City leaders approve plans for 23rd Street redevelopment that adds apartments, civic spaces
photo by: Courtesy: The Opus Group and city of Lawrence
City leaders have approved a plan to tear down a shopping center on 23rd Street and replace it with a multistory apartment and retail building.
As part of its meeting Tuesday, the Lawrence City Commission unanimously approved a plan to redevelop a 5.2-acre site at 1401 W. 23rd St., which stretches south one block to the entrance of Naismith Valley Park.
Mayor Lisa Larsen said she thought it was a good project and that it’s in line with the city’s goals.
“It meets a lot of what we’ve been talking about: infill, density, multimodal (transportation),” Larsen said. “It kind of hits all the nails, so to speak.”
Once the strip mall is demolished, a three-story building will be constructed in its place, consisting of 119 apartment units and about 8,800 square feet of retail space. The project is using a part of the city’s zoning code called Smart Code, which requires the development to have some civic spaces for public use.
The project’s Smart Code infill plan calls for dedicating four feet to the city’s right-of-way along 23rd Street for a future recreational path, new sidewalk connections and improvements to the bus stop. Also included is a walk/bike “Oasis Station” near the trailhead of the Naismith Valley path that would have public amenities such as a water fountain, benches and bike parking.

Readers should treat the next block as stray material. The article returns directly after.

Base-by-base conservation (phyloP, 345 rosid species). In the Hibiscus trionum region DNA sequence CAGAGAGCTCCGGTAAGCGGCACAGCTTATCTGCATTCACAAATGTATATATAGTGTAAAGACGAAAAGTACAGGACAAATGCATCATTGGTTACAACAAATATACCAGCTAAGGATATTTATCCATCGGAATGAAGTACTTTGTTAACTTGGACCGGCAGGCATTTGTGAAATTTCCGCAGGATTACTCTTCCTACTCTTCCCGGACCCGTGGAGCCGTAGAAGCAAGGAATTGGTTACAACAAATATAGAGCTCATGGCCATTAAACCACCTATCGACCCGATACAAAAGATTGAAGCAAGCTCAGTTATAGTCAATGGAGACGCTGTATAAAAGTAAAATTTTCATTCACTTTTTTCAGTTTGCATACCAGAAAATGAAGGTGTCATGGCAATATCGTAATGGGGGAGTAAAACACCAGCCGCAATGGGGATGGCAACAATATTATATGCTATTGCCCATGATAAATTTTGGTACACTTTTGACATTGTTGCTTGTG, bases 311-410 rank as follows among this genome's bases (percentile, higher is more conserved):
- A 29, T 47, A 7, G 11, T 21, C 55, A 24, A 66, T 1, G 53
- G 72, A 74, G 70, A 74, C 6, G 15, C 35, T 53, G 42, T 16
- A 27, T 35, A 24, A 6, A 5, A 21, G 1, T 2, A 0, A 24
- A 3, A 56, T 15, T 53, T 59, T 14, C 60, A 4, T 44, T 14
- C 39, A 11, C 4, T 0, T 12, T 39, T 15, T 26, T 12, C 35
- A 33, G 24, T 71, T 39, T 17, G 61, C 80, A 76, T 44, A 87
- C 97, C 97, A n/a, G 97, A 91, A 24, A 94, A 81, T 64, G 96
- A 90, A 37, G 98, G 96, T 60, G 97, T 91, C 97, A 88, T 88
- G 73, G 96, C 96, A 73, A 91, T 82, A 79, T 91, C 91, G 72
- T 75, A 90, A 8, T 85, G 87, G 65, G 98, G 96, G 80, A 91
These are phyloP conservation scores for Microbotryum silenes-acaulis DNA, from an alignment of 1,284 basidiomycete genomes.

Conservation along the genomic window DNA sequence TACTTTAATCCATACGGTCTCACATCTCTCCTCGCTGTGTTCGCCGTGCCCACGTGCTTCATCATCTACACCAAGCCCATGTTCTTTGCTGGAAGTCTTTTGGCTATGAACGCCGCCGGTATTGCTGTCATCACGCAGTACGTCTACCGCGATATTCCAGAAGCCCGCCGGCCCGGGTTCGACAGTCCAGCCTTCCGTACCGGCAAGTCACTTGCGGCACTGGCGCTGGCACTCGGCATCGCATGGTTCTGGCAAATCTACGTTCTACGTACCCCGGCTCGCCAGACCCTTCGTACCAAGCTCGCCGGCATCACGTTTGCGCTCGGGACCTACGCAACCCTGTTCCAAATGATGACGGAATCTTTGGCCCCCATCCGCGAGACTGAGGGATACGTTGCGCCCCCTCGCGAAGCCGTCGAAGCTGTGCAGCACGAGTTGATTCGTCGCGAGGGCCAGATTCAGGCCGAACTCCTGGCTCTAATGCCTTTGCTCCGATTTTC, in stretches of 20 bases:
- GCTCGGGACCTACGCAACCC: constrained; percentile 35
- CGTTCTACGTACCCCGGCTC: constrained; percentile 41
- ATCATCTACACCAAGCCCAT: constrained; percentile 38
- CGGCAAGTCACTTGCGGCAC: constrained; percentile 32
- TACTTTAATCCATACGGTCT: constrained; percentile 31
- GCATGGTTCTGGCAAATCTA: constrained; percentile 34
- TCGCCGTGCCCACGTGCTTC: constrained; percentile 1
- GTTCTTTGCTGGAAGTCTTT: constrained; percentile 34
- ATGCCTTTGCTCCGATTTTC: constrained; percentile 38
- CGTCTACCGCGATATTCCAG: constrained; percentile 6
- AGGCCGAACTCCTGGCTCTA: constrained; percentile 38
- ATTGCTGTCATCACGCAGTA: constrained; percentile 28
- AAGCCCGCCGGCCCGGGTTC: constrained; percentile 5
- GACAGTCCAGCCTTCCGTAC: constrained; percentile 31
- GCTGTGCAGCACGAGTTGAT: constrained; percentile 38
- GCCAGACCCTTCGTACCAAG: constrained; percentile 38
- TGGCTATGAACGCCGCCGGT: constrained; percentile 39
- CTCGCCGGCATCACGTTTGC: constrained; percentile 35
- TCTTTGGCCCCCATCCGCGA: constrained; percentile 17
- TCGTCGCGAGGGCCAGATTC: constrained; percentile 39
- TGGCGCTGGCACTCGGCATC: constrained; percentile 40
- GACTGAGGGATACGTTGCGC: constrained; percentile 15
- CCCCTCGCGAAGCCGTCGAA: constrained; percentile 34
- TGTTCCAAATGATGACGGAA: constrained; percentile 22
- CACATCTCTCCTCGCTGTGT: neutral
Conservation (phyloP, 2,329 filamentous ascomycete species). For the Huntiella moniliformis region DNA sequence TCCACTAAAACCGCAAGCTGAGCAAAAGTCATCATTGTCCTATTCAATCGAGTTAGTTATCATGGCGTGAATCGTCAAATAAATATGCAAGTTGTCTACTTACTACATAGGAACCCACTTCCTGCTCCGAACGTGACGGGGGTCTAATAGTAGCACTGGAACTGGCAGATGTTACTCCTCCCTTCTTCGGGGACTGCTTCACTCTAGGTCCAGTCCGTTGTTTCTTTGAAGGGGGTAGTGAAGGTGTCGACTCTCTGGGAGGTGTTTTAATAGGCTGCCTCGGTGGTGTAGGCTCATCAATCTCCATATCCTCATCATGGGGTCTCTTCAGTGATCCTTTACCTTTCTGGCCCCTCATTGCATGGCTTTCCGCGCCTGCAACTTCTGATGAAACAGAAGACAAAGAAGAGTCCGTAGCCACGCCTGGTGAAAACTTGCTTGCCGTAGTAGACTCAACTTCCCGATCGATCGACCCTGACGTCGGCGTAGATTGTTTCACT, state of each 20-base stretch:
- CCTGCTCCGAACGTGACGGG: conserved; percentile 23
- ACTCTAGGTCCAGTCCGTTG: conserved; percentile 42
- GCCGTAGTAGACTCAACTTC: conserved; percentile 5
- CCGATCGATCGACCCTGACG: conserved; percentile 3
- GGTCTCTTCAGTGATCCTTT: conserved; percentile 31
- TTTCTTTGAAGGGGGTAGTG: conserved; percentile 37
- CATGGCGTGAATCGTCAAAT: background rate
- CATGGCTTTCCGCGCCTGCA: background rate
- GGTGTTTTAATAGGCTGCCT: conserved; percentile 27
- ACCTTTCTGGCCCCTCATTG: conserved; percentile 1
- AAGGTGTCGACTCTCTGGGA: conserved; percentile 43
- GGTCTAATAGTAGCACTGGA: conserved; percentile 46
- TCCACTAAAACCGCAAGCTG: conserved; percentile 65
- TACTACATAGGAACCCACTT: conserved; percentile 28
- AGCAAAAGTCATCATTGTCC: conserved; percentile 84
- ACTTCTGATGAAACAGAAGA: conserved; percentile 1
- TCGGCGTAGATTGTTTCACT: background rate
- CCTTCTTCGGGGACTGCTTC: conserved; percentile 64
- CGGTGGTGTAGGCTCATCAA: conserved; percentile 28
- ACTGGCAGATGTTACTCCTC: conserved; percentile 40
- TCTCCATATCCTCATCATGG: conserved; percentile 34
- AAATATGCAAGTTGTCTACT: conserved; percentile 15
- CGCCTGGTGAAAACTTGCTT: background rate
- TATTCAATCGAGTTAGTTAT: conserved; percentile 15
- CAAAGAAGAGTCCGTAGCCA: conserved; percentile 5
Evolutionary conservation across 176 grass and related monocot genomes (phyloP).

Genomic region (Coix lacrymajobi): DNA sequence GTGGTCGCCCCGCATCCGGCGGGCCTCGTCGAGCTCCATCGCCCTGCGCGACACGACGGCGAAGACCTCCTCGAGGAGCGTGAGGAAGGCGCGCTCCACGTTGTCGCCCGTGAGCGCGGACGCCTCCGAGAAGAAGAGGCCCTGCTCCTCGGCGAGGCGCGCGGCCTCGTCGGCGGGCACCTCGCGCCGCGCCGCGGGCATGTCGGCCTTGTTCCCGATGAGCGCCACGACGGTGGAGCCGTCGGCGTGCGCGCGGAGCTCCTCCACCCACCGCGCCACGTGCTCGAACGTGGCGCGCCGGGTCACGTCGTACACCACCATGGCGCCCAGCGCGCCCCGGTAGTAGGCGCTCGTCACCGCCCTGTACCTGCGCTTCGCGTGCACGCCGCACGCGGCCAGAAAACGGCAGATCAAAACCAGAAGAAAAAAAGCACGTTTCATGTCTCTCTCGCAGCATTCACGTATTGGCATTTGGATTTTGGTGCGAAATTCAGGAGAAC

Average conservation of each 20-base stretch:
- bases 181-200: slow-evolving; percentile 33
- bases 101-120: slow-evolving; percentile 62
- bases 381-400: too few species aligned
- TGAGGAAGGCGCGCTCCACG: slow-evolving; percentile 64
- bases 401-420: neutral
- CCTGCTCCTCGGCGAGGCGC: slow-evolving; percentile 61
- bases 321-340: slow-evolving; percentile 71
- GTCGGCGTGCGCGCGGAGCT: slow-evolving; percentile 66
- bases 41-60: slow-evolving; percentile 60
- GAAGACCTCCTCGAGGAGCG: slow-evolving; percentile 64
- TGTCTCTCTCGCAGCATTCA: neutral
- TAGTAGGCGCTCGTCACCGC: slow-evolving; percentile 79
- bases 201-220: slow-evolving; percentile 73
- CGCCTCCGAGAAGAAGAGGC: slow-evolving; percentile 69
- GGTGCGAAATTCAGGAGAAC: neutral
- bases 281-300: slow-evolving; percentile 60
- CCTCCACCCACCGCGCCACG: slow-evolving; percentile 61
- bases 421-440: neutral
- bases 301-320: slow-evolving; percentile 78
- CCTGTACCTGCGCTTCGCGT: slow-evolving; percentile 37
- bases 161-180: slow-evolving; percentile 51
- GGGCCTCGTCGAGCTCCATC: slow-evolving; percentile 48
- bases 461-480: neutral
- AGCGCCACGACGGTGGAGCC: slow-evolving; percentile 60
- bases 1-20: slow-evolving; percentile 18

A Minneapolis-based developer, The Opus Group, filed plans for the project that call for tearing down the shopping center that includes Party America, Copy Co., UNI Computers and others. The 5.2-acre site also includes an open area south of the strip mall that has had about 20 abandoned boats on the property for decades, left over from a former business.
Patrick Watkins, an attorney representing Opus, told the commission that the group believes the project has been designed to embrace its setting and that it integrates the trail, bike and bus systems. He also said that the nearby Schwegler neighborhood has dozens of student rentals, and that adding the apartments could have a positive impact on the city’s supply of affordable single-family housing.
As part of their meeting, commissioners approved the project’s infill community plan, a required component if the project is to use the Smart Code, and the associated request to rezone the site from commercial strip and multi-dwelling residential to the Smart Code zoning. The project is the first to use the code, which the city adopted in 2009, according to a city staff memo to the commission.
Commissioner Stuart Boley, who lives in the Schwegler neighborhood, said he was happy to see the project, and that his concerns were related to figuring out the process for the Smart Code zoning. Commissioner Matthew Herbert said the development was a great project, and a vast improvement on what’s currently there.
“I’d love to see that area rebuilt,” Herbert said. “I think ‘underutilized’ was a polite way to put it.”
photo by: Chad Lawhorn/Journal-World photo